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Cool Orange Lichen

An eagle perched on a snag in the evening light.

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Eagle on a Snag

Water birds fed out in the harbor, and sparrows flitted back and forth in the leafless bushes.

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Remains of the Bird
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Interesting Root Ball

Gentle waves lapped the shore on the ocean side. At one point we got a thrill when Gabe startled a juvenile bald eagle that had been feeding in a bush right next to the trail. Its partially eaten dinner lay grotesquely under the shrubs.

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Juvenile Bald Eagle

We felt bad for disturbing it, but we hurried quickly onward, and the eagle did return to finish its meal. I’ve never been so close to a wild eagle before, and that alone was worth the whole trip.

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Bald Eagle in Evening Light

After our walk, we drove over to Blaine to explore the town. I wanted to see the Peace Arch at the border. The kids were excited to be so close to Canada – they’ve never been up to the border before. We parked in the empty parking lot at Peace Arch State Park (border patrol agents were the only ones there) and walked down to the view of the peace arch at sunset.

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Peace Arch at Sunset

It wasn’t a very good place for scenic sunset photos, because cars are in between the camera and the water and sky, but it was an interesting perspective. Unfortunately, we had missed the most colorful and dramatic clouds while we were driving from the spit to town. Well, we’ll know better next time.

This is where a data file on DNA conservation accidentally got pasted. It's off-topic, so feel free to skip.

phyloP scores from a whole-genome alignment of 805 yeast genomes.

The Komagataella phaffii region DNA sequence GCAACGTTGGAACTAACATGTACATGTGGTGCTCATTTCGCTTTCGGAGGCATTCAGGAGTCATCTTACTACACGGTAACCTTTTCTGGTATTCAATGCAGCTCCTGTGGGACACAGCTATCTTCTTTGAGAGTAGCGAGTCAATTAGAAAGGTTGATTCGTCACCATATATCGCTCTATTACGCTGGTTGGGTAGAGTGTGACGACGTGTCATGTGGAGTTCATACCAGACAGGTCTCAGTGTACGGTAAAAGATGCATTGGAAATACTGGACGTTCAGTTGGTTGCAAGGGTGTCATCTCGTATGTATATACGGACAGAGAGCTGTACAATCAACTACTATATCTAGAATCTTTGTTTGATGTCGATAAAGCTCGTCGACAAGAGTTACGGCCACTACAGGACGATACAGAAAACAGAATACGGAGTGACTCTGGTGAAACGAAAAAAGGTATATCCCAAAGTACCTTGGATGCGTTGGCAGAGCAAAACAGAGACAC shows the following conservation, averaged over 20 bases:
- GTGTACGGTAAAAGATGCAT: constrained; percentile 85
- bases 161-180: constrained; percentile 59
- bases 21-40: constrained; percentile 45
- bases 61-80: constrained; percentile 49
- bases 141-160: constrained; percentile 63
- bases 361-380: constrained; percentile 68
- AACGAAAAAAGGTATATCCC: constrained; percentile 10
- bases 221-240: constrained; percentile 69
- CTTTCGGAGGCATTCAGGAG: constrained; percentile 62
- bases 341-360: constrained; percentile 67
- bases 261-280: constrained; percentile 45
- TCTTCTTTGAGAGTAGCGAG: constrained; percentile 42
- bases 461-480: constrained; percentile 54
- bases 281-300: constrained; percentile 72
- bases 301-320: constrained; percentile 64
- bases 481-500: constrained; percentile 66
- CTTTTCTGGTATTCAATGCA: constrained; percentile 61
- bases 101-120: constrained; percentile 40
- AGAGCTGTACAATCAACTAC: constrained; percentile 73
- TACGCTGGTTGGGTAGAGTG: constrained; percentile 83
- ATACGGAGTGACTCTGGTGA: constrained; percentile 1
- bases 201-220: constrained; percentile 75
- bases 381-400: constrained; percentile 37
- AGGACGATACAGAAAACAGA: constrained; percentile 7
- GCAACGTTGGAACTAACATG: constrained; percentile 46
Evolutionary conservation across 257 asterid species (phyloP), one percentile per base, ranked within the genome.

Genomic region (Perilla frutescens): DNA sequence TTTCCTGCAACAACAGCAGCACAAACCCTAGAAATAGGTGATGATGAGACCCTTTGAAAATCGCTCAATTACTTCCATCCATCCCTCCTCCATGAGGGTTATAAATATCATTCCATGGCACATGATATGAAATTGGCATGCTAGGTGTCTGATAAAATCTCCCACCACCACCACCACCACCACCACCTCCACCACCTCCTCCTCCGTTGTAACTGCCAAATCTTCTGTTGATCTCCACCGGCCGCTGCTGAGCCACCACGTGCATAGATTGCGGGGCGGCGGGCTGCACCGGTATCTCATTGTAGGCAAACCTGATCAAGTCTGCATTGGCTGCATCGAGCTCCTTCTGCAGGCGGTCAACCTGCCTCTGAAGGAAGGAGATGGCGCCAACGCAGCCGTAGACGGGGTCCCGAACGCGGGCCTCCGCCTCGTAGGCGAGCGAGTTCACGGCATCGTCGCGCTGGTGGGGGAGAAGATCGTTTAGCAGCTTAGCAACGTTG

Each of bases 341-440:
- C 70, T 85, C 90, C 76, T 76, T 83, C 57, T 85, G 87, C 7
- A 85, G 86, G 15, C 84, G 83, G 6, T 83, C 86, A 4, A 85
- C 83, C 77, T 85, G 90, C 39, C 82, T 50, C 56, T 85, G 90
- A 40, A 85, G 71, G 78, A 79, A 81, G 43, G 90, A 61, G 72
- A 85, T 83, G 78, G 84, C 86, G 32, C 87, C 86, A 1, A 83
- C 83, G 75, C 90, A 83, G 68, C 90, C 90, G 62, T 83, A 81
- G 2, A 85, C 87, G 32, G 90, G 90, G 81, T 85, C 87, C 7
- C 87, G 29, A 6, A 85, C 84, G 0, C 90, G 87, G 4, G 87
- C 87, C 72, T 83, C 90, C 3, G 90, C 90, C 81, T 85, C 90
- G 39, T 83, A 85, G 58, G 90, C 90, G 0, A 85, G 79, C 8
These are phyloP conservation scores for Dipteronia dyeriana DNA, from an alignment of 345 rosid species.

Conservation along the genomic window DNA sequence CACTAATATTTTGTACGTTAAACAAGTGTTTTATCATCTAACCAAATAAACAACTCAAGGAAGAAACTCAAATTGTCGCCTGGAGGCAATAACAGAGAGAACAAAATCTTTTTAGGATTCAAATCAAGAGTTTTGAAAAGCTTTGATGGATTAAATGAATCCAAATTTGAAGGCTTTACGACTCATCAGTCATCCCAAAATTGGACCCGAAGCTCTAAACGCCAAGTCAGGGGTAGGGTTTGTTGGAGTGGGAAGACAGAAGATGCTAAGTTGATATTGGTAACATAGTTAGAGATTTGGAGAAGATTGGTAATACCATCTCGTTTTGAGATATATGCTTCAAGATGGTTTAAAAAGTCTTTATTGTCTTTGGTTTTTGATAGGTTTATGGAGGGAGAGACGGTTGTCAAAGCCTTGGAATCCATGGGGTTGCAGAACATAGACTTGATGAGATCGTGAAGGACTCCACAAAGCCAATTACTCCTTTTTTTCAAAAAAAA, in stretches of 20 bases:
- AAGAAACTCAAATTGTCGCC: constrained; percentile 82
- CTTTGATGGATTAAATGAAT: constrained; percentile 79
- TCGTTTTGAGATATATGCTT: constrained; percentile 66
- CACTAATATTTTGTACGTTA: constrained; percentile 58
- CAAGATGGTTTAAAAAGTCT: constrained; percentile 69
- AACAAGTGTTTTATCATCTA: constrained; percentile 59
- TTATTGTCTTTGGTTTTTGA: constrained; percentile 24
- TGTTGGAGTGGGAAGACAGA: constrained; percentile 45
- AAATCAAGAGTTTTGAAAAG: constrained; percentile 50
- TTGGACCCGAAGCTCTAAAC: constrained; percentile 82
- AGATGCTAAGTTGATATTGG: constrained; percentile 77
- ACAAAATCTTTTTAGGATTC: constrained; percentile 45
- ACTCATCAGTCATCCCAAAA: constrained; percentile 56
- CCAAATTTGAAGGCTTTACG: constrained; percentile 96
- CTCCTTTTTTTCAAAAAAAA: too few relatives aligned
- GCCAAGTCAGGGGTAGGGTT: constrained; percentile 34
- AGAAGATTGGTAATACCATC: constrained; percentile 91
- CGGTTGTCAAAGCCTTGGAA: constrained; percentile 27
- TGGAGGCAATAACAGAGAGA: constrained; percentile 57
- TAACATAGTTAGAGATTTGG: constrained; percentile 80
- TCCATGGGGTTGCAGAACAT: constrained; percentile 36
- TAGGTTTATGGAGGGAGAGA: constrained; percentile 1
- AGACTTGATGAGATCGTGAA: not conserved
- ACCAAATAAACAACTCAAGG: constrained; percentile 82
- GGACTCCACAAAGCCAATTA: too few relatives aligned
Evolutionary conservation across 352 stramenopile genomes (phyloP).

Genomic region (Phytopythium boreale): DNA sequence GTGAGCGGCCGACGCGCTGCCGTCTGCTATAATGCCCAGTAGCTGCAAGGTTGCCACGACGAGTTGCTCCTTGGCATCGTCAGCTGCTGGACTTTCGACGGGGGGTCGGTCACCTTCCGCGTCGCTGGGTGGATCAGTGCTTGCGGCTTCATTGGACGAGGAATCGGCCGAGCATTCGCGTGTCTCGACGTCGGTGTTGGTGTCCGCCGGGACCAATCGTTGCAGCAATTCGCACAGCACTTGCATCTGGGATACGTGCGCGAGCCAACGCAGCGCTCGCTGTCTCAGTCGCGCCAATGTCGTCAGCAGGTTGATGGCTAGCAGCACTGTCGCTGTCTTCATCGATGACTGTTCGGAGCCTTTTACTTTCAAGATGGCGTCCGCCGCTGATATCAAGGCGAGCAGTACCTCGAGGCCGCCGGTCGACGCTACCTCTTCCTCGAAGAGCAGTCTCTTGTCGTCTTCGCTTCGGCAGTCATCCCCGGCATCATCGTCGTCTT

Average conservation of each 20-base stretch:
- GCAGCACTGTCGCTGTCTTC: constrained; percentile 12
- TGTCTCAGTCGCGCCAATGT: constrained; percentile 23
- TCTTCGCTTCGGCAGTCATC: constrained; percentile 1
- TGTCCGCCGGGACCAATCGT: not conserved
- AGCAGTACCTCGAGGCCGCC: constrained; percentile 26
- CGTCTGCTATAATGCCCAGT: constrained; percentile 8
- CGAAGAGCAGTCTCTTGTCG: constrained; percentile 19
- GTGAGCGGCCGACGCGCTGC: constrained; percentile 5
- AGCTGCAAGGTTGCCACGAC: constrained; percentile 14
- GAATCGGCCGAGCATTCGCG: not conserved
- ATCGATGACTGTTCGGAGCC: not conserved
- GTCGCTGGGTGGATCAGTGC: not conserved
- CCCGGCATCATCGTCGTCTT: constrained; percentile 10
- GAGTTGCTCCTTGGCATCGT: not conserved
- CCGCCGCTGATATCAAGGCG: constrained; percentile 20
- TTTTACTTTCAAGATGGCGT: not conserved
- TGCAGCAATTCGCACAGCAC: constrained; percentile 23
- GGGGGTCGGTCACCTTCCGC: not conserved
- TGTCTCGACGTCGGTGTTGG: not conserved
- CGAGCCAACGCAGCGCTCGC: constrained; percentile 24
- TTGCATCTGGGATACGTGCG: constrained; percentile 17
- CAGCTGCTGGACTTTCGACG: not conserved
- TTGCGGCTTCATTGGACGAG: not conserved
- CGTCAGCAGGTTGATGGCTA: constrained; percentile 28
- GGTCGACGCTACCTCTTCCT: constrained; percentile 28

We ended our trip with a visit to the Woods Coffee shop north of Bellingham. Now we’ve been to 4 or 5 branches of this local shop, and my kids think it’s the best.

If You Go: Semiahmoo Spit is located off of Exit 270 on I-5, Birch Bay/Linden Rd.  Take a right on Peace Portal Dr., and at the light take a sharp left onto Blaine Rd., Hwy 548. Cross Dakota Creek, and take a right onto Drayton Rd. Turn right onto Drayton Harbor Rd. Follow this road through the housing developments, then turn right onto Semiahmoo Parkway. As you descend from the headland down onto the spit, watch for the park on the left. Semiahmoo Park is well signed, and no permits are needed. The address is 9261Semiahmoo Parkway, Blaine, WA. I wasn’t using a GPS program for directions, and I was able to follow signs all the way to the park. Semiahmoo Park is open sunrise to sunset. Pets are allowed on a leash. It looks like the paved portion of the path would be good for young children on bikes or for strollers. The museum on the property seems to be open between Memorial Day and Labor Day, but I’m having trouble finding an actual website or more information about it. Perhaps you’ll have more luck if you are interested in it. In the summer you can take a ferry the short distance over from Blaine.

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Sunset